Let's go back to her and then we will filter 40 years or so, you will see these ones that you can use that using technology in your browser. And I think Jason will talk more about these things, these models in here. You can also get models which look what the F like, which will be your Android and iOS devices. And these, I think also work on that's files. You can also get current devices and run your models on that. You can get these different models from here. The best product I actually like about this is let's go to one of the examples, but I really like.
But in here.
These people have to Giorgio's not only you can use an existing model, you can also learn about how do you how can you use that model? How can that model build and how to fine-tune that model? So here this is Golab. It's totally free to use you. Can we have all the code in here on importing the model? So here we import the whole model, the pretend button, and then we get our data set. We are using tons of those details. But you can build your own dataset in here. We tokenized the data. We do all the processing that we need to do and then the whole thing together to build the model and the model you can write and to run this whole thing, you can just like it's a simple digital notebook and you can run this whole thing and learn more about it as well and truly for free. And of course, that's all you in here. Nice. OK, so that's the setup for you. But what if you are actually working inside the team and things that you can do on call and we can actually share those with different people in your team and everybody can collaborate on those repositories. But as you grow and become bigger and larger themes, you end up having trouble with not only the model file that you are using to write coding, but also the assets and on models. So for that, Google cloud provides about a hub, which is a central place where you can come in and you can have different types of assets in here. So we talked about Cuchillo pipeline to this. Let's go to the demo of this.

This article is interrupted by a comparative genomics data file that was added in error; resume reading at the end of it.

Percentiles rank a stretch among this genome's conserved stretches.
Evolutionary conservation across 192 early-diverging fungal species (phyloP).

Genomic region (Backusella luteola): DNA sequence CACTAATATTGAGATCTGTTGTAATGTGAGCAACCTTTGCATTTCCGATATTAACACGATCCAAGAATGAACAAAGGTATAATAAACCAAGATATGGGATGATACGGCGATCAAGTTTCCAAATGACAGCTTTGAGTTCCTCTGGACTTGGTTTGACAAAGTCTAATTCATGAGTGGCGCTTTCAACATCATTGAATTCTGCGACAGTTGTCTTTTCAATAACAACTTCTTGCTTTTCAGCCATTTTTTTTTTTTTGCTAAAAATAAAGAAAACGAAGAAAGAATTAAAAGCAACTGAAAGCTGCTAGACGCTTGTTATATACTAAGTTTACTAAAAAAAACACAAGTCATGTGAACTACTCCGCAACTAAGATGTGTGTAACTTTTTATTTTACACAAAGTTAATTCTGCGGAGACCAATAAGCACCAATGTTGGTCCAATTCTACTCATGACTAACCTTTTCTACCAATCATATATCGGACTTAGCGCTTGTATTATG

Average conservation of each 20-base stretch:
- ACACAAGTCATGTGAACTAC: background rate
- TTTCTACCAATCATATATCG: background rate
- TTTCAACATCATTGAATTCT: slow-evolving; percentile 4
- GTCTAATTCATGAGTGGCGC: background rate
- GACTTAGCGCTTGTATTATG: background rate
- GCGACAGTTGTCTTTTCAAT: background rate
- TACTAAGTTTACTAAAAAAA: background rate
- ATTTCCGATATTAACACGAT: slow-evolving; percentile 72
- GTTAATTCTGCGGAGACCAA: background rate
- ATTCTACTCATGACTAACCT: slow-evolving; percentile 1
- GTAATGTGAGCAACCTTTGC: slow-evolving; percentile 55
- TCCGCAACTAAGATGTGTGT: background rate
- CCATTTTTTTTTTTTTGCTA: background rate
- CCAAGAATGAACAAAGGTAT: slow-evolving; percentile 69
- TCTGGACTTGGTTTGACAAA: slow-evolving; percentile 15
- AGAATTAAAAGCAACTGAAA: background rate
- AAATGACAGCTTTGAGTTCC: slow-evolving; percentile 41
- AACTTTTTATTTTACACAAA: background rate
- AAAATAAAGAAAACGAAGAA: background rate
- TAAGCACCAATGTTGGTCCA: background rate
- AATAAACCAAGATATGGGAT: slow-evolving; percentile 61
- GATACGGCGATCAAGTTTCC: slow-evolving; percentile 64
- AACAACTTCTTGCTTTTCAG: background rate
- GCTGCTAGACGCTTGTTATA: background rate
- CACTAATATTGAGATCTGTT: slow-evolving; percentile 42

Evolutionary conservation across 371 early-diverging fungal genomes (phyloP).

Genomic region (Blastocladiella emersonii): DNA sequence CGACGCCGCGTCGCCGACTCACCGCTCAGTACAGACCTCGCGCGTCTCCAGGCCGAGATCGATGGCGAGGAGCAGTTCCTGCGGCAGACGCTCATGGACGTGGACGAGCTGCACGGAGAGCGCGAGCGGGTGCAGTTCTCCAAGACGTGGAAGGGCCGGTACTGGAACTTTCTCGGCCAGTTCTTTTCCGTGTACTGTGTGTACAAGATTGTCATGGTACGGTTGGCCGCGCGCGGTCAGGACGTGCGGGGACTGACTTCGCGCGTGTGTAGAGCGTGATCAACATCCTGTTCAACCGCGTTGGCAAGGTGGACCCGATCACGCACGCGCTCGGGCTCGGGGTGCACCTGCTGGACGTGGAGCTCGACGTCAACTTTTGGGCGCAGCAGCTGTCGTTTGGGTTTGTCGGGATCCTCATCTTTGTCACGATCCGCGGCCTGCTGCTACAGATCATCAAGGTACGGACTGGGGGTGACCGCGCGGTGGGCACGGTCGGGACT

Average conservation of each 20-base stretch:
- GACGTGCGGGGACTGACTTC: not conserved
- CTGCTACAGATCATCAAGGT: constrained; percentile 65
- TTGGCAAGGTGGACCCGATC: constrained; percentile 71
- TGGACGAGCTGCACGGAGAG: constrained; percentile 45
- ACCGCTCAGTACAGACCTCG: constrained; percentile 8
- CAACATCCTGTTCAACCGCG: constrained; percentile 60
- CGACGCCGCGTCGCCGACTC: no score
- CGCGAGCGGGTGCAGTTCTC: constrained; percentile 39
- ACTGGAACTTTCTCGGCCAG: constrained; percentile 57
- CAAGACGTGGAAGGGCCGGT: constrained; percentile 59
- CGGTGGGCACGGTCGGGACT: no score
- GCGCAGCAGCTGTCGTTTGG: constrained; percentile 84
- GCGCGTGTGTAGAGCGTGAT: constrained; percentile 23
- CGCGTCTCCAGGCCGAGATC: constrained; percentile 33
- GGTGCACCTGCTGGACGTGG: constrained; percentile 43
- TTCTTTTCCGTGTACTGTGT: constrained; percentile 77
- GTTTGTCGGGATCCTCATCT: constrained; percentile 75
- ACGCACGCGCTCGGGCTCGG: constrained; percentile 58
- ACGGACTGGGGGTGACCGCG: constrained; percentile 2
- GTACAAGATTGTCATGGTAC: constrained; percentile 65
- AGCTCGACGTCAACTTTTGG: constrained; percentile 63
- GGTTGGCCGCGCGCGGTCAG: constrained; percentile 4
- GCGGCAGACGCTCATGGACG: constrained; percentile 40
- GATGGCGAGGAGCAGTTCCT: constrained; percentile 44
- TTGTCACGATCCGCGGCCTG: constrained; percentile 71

So we have a hub which has different types of assets that you can share between your team. Now, this is my personal one. I don't have any assets shared here. But you can share those assets. You can start those assets to see have a quick way to go to those assets. Nothing in here, the page, that's a full report, that's not great. OK, I just want to show more about this, so you have different categories of answers that you can share. There's, of course, the data that you can share between your team. There's, of course, some data that's available from the cloud. I think most of this data is available also on data sets such. But you can also take a look at here like one of the recent cases happening to it, and that is available over here as well. You can search for those datasets and look at look at different types of data. That's, of course, the key for pipelines that God mentioned today. You can have one of the existing Kufor pipelines, like if you wanted to run, let's say, right here at times to this model, which works really great on if you're doing any kind of advertisement or advertisement type of work and you can do a time of analysis using an estimate and supply and engine is a complete and do installation over here.